The symptoms of HIV, when they do appear, are so completely different from other forms of sexually transmitted diseases as they just make the sufferer feel unwell, or it takes longer to get better following a simple cold.  Other forms of sexually transmitted diseases often are more easily identifiable with pain, sores, or discharges of one sort or another, although some of these also have no symptoms, especially in the case of Chlamydia.  Who pays for all these tests?

The report says that HIV is transferred from one person to another through sexual contact, including vaginal and anal sex, or by sharing contaminated needles/syringes.  It doesn't say if any other STIs are transferred via the sharing of needles or syringes.  Could the reason for the acknowledgement that HIV can be spread via shared needles/syringes be precisely because the HIV virus is so small, prolific and undetectable by living in the circulating blood whereas other sexually transmitted diseases attach themselves to the outer skin or inner organs where they spread and cause damage?  The report also says that transmission through oral sex is rare but it can occur, although how this can be proved is not stated.  HIV can also be spread in infected pregnant women to their baby during pregnancy, at delivery as well as through breast-feeding.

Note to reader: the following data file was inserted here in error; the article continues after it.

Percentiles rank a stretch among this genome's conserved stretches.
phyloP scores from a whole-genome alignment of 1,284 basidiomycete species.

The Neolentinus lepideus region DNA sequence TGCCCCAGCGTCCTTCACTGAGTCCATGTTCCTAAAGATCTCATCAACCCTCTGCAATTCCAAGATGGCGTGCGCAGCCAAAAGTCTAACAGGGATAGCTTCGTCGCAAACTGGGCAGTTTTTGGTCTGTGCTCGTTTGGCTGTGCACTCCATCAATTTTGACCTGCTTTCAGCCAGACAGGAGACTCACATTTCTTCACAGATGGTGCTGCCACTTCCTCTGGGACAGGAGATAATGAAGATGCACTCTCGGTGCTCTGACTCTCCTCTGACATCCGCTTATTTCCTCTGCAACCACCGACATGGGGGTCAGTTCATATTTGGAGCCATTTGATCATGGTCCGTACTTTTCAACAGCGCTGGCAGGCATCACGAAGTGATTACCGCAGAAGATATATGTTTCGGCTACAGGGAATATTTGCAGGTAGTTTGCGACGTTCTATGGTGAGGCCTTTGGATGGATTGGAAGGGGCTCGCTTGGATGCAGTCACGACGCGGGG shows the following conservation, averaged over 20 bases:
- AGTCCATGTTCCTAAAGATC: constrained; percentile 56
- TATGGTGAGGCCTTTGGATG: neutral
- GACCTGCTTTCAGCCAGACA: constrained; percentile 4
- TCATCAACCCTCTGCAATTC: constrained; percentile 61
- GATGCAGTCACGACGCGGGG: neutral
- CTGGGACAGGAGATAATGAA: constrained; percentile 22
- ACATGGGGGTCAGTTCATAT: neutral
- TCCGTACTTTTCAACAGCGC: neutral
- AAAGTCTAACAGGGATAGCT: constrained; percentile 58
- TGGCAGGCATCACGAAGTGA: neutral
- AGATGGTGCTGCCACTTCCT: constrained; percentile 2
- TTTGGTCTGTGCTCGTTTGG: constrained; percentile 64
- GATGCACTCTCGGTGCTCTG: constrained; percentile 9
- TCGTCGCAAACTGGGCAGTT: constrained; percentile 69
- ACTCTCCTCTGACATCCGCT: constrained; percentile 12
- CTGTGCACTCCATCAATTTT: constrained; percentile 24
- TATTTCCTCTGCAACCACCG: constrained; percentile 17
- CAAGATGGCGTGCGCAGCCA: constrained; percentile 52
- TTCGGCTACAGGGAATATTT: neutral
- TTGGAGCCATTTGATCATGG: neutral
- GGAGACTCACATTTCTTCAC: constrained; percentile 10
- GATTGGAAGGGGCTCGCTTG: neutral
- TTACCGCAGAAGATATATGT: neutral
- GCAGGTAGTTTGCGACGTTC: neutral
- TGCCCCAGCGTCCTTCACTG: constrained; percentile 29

The report says 'Other transmission methods are rare in the UK and include accidental needle-stick injury, artificial insemination through donated semen, donated organ transplant or by transfusion of contaminated blood, although all donors are now screened for HIV infection prior to donation in the UK.'  How is this carried out?  Is it just a finger prick prior to the actual giving of blood that shows if someone is HIV positive?  If an infection doesn't show up for 10 years, how can anyone be sure blood is not contaminated?  Is the blood checked once it is given?  How can it be confirmed that a single HIV virus particle has not been missed in the full amount of blood given?  Every last drop surely, would need to be thoroughly checked with high precision instruments that could detect single HIV virus particles.  Similarly for donated organs and semen.  The actual donor may be giving the blood, or semen in the assumption that they do not have HIV in their system.  There are certain criteria that prevents some people from giving blood in case it may be infected (see our Blood Transfusion page), but this is done trusting that the donor is telling the truth.